1900-2003: Severing one of the final remaining links to the political leadership of pre-Communist China, Madame Chiang Kai-shek died today at the age of 105. Are there any famous centurians left in America?
IT'S THE END OF THE WORLD AS WE KNOW IT?: A solar flare is expected to strike Earth later today, as the already thin line between real life and Michael Bay's filmography grows fuzzier by the day.
Clearly, what we all need right now is an internationally renowned aerospace and astronomy expert to help explain this all for us. Say, what's Gregg Easterbrook up to this week?
Wednesday, October 22, 2003 STEPHEN SILVER'S BLOG SALUTES RON SILVER:
-Because he's played both Alan Dershowitz and Robert Shapiro in different movies, but never Johnnie Cochran.
-Because of his politics: an unabashed liberal, he nonetheless defends America at every turn, including the time at a conference in Switzerland that he shouted at an EU bureaucrat that "America is not an imperialist country, and you know it!"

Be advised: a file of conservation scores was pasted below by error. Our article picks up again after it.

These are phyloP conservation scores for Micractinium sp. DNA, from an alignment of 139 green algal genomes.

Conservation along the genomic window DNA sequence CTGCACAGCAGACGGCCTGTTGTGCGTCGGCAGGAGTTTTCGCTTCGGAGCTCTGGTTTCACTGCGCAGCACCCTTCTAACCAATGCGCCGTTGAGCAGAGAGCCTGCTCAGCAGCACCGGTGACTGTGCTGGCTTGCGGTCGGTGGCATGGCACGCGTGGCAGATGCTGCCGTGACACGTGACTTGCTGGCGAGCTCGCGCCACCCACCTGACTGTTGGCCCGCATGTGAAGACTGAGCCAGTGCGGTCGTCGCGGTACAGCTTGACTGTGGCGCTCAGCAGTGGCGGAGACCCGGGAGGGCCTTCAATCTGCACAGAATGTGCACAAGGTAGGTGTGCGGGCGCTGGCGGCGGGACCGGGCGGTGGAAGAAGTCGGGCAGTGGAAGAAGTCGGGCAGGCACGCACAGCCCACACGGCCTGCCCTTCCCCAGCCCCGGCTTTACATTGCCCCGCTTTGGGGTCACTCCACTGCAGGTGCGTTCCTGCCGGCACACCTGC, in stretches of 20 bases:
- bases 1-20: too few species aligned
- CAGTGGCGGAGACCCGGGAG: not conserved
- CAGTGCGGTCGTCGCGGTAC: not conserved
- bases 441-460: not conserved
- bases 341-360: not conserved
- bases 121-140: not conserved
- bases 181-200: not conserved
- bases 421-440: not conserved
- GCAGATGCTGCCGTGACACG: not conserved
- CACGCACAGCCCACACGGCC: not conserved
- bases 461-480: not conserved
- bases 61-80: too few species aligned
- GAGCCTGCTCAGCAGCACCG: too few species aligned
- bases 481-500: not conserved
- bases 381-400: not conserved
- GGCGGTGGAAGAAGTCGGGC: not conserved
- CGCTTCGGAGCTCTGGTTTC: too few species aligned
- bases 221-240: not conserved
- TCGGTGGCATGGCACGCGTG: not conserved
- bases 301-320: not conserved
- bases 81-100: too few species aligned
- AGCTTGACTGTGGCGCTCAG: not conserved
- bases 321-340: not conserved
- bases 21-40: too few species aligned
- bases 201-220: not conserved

-Because in playing a porn baron on the new show "Skin," he joins the starlet Cheyenne Silver and the legendary Long Dong Silver in the pantheon of pornographers who share my last name.
-Because like Long Dong, he may someday figure in the fate of a US Supreme Court nominee.
-Because he starred in the movie "Enemies: A Love Story," which was co-written by uber-blogger Roger L. Simon.
-Because his father's name was Irving Silver; my father's name is Alan Irving Silver.
-Because he's "Confessions of a Dangerous Mind" come to life: Before turning to acting, he considered doing intelligence work.
-Because HIS FATHER IS THE DISTRICT ATTORNEY
-Because he's a much better actor than Bob Balaban, Oliver Platt or Ron Rifkin.
-Because he's the subject of this, the definitive Ron Silver fansite on the web.
-Because I'm not related to him, but damn I wish I was.
BIRD IS THE WORD: Some of you may remember a flap last July in which Sue Bird, the young player for the WNBA's Seattle Storm, made a wager with local radio personality Mitch Levy which stipulated that if her assist-to-turnover ratio for the season were above 2-1, the WNBA-bashing Levy would buy season tickets to the Storm's games. But if the ratio went below that number, Levy would be allowed to spank Bird on the air, while she proclaimed "harder, daddy, harder!"